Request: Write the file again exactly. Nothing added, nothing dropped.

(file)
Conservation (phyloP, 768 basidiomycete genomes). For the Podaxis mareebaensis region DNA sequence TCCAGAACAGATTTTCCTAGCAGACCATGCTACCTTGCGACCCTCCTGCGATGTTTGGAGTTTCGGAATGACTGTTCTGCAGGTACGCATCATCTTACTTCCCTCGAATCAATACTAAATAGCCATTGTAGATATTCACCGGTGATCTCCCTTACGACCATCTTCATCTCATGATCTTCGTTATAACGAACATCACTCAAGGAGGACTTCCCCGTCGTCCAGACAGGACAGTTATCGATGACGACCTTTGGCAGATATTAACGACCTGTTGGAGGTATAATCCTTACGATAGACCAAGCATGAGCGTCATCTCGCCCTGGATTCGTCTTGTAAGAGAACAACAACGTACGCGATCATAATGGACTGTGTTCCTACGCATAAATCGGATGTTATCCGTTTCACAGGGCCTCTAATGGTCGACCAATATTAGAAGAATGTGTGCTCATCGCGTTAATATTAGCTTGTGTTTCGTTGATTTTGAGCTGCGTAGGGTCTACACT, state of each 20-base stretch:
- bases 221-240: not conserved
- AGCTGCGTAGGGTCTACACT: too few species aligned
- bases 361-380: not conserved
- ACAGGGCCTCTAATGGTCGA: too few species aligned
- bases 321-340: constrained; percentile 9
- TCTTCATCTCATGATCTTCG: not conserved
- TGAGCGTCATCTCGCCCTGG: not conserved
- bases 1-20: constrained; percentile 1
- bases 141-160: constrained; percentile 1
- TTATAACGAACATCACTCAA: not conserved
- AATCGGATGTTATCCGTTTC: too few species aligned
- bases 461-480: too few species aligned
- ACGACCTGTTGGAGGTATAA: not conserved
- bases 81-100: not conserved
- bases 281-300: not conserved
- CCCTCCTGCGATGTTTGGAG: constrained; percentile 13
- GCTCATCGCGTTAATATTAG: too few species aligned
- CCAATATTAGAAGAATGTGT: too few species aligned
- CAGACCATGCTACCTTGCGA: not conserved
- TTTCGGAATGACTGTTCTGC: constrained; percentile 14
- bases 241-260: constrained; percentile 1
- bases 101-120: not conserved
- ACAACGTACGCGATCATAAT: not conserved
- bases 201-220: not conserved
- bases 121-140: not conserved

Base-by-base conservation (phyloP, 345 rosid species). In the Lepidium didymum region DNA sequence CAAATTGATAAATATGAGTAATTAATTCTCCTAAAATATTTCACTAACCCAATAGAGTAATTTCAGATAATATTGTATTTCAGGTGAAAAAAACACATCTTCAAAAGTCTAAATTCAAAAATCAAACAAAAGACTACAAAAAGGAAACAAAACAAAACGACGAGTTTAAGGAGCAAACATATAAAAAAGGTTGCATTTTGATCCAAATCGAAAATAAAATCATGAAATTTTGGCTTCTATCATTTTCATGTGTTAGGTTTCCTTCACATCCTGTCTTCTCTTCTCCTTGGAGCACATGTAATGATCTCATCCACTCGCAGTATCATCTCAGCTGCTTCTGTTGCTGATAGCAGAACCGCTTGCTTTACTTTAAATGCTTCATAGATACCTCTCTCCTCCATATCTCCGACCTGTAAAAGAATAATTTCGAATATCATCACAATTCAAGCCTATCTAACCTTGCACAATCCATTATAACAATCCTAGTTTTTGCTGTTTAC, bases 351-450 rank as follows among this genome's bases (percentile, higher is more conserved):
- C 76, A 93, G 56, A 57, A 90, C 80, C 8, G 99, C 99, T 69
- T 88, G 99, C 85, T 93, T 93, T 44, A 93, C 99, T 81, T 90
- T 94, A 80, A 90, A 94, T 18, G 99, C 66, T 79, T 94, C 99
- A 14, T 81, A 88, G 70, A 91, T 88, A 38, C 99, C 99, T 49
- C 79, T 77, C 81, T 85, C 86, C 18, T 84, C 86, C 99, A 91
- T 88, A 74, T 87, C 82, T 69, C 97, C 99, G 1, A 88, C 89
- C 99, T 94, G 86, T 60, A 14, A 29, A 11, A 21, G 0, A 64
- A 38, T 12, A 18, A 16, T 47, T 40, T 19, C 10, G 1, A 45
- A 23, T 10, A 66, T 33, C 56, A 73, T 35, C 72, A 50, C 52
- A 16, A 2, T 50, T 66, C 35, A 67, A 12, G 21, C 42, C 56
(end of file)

Conservation (phyloP, 768 basidiomycete genomes). For the Podaxis mareebaensis region DNA sequence TCCAGAACAGATTTTCCTAGCAGACCATGCTACCTTGCGACCCTCCTGCGATGTTTGGAGTTTCGGAATGACTGTTCTGCAGGTACGCATCATCTTACTTCCCTCGAATCAATACTAAATAGCCATTGTAGATATTCACCGGTGATCTCCCTTACGACCATCTTCATCTCATGATCTTCGTTATAACGAACATCACTCAAGGAGGACTTCCCCGTCGTCCAGACAGGACAGTTATCGATGACGACCTTTGGCAGATATTAACGACCTGTTGGAGGTATAATCCTTACGATAGACCAAGCATGAGCGTCATCTCGCCCTGGATTCGTCTTGTAAGAGAACAACAACGTACGCGATCATAATGGACTGTGTTCCTACGCATAAATCGGATGTTATCCGTTTCACAGGGCCTCTAATGGTCGACCAATATTAGAAGAATGTGTGCTCATCGCGTTAATATTAGCTTGTGTTTCGTTGATTTTGAGCTGCGTAGGGTCTACACT, state of each 20-base stretch:
- bases 221-240: not conserved
- AGCTGCGTAGGGTCTACACT: too few species aligned
- bases 361-380: not conserved
- ACAGGGCCTCTAATGGTCGA: too few species aligned
- bases 321-340: constrained; percentile 9
- TCTTCATCTCATGATCTTCG: not conserved
- TGAGCGTCATCTCGCCCTGG: not conserved
- bases 1-20: constrained; percentile 1
- bases 141-160: constrained; percentile 1
- TTATAACGAACATCACTCAA: not conserved
- AATCGGATGTTATCCGTTTC: too few species aligned
- bases 461-480: too few species aligned
- ACGACCTGTTGGAGGTATAA: not conserved
- bases 81-100: not conserved
- bases 281-300: not conserved
- CCCTCCTGCGATGTTTGGAG: constrained; percentile 13
- GCTCATCGCGTTAATATTAG: too few species aligned
- CCAATATTAGAAGAATGTGT: too few species aligned
- CAGACCATGCTACCTTGCGA: not conserved
- TTTCGGAATGACTGTTCTGC: constrained; percentile 14
- bases 241-260: constrained; percentile 1
- bases 101-120: not conserved
- ACAACGTACGCGATCATAAT: not conserved
- bases 201-220: not conserved
- bases 121-140: not conserved

Base-by-base conservation (phyloP, 345 rosid species). In the Lepidium didymum region DNA sequence CAAATTGATAAATATGAGTAATTAATTCTCCTAAAATATTTCACTAACCCAATAGAGTAATTTCAGATAATATTGTATTTCAGGTGAAAAAAACACATCTTCAAAAGTCTAAATTCAAAAATCAAACAAAAGACTACAAAAAGGAAACAAAACAAAACGACGAGTTTAAGGAGCAAACATATAAAAAAGGTTGCATTTTGATCCAAATCGAAAATAAAATCATGAAATTTTGGCTTCTATCATTTTCATGTGTTAGGTTTCCTTCACATCCTGTCTTCTCTTCTCCTTGGAGCACATGTAATGATCTCATCCACTCGCAGTATCATCTCAGCTGCTTCTGTTGCTGATAGCAGAACCGCTTGCTTTACTTTAAATGCTTCATAGATACCTCTCTCCTCCATATCTCCGACCTGTAAAAGAATAATTTCGAATATCATCACAATTCAAGCCTATCTAACCTTGCACAATCCATTATAACAATCCTAGTTTTTGCTGTTTAC, bases 351-450 rank as follows among this genome's bases (percentile, higher is more conserved):
- C 76, A 93, G 56, A 57, A 90, C 80, C 8, G 99, C 99, T 69
- T 88, G 99, C 85, T 93, T 93, T 44, A 93, C 99, T 81, T 90
- T 94, A 80, A 90, A 94, T 18, G 99, C 66, T 79, T 94, C 99
- A 14, T 81, A 88, G 70, A 91, T 88, A 38, C 99, C 99, T 49
- C 79, T 77, C 81, T 85, C 86, C 18, T 84, C 86, C 99, A 91
- T 88, A 74, T 87, C 82, T 69, C 97, C 99, G 1, A 88, C 89
- C 99, T 94, G 86, T 60, A 14, A 29, A 11, A 21, G 0, A 64
- A 38, T 12, A 18, A 16, T 47, T 40, T 19, C 10, G 1, A 45
- A 23, T 10, A 66, T 33, C 56, A 73, T 35, C 72, A 50, C 52
- A 16, A 2, T 50, T 66, C 35, A 67, A 12, G 21, C 42, C 56